Product News and Recalls

Report questions timing of hip implant recall

A major Australian newspaper is questioning why the country’s regulatory agency for drugs and medical devices allowed DePuy’s all-metal hip implants to be sold there for years after data showed they had a high early failure rate.

The report in the Sydney Morning Herald mentions documents the New York Times obtained through the Freedom of Information Act, which indicated that DePuy executives sold the devices in the United States and abroad despite knowing that they were potentially dangerous for patients who received them.

DePuy is a division of Johnson & Johnson.

The New York Times article mentions a model of hip implant that the U.S. Food and Drug Administration refused to approve in America because of its high early failure rate, but which DePuy marketed in other countries anyway. The report specifically mentions data from Australia showing that the device was failing at high rates just a few years after implantation, rather than lasting 15 years as expected.

The Sydney Morning Herald report states that Australia’s National Joint Replacement Registry identified a high failure rate with the DePuy implants as early as 2006, but the implants weren’t recalled in Australia until December 2009 – six months before Johnson & Johnson recalled them globally.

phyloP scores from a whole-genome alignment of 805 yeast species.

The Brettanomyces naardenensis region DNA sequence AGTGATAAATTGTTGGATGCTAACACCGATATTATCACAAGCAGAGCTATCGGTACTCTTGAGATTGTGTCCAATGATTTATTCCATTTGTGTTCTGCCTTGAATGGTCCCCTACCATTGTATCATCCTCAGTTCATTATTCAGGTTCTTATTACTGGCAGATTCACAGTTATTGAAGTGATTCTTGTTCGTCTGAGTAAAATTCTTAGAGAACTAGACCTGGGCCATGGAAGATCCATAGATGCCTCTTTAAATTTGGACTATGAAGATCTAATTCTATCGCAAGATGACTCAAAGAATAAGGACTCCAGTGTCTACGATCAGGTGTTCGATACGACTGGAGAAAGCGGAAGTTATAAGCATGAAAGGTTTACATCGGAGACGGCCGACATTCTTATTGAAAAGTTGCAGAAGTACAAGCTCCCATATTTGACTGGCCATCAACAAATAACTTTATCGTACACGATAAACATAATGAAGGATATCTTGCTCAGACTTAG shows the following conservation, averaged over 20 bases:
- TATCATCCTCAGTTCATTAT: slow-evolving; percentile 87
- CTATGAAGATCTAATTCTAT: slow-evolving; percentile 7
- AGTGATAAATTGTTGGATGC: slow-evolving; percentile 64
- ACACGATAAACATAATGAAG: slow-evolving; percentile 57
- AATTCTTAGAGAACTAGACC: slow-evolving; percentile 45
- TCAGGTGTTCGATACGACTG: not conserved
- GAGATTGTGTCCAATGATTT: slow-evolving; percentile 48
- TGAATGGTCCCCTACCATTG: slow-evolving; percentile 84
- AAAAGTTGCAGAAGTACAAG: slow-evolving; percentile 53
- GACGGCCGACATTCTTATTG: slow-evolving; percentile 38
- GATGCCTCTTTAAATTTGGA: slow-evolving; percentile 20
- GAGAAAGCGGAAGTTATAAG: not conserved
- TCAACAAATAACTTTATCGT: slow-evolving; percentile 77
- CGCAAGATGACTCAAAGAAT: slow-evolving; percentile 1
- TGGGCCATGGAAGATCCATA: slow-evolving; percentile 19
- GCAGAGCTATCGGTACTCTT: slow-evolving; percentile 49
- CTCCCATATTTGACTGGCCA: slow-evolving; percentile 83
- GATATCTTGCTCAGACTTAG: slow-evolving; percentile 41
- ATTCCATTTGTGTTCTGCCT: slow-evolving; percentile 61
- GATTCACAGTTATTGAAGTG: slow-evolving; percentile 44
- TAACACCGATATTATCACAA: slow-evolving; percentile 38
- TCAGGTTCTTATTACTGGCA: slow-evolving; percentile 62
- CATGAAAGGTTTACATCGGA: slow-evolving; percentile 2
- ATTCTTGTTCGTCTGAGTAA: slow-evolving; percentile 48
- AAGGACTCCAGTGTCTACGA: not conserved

“About 5500 Australians have had the suspect DePuy hips fitted and hundreds have had to undergo risky operations to replace them,” the Morning Herald says.

Although the FDA did not approve the device mentioned in the Morning Herald report, it did approve a related all-metal hip implant that DePuy manufactured. Unfortunately, the DePuy implant that the FDA approved appears to have an even higher failure rate than the one the FDA rejected. Moreover, the version approved by the FDA was never tested in humans, due to a loophole in the approval process. Some are now calling for an overhaul of the medical device approval process.

Both models have resulted in thousands of lawsuits from patients suffering debilitating pain and injury from receiving them. In addition to the early failure rates, complaints include metal debris breaking off as the joints wear and getting into patients’ soft tissues.

If you’ve suffered injury as a result of getting a DePuy Orthopaedics hip implant, contact Lopez McHugh for a free consultation.

See the Morning Herald report here:

http://www.smh.com.au/national/health/question-over-timing-of-ban-on-implants-20120327-1vwlg.html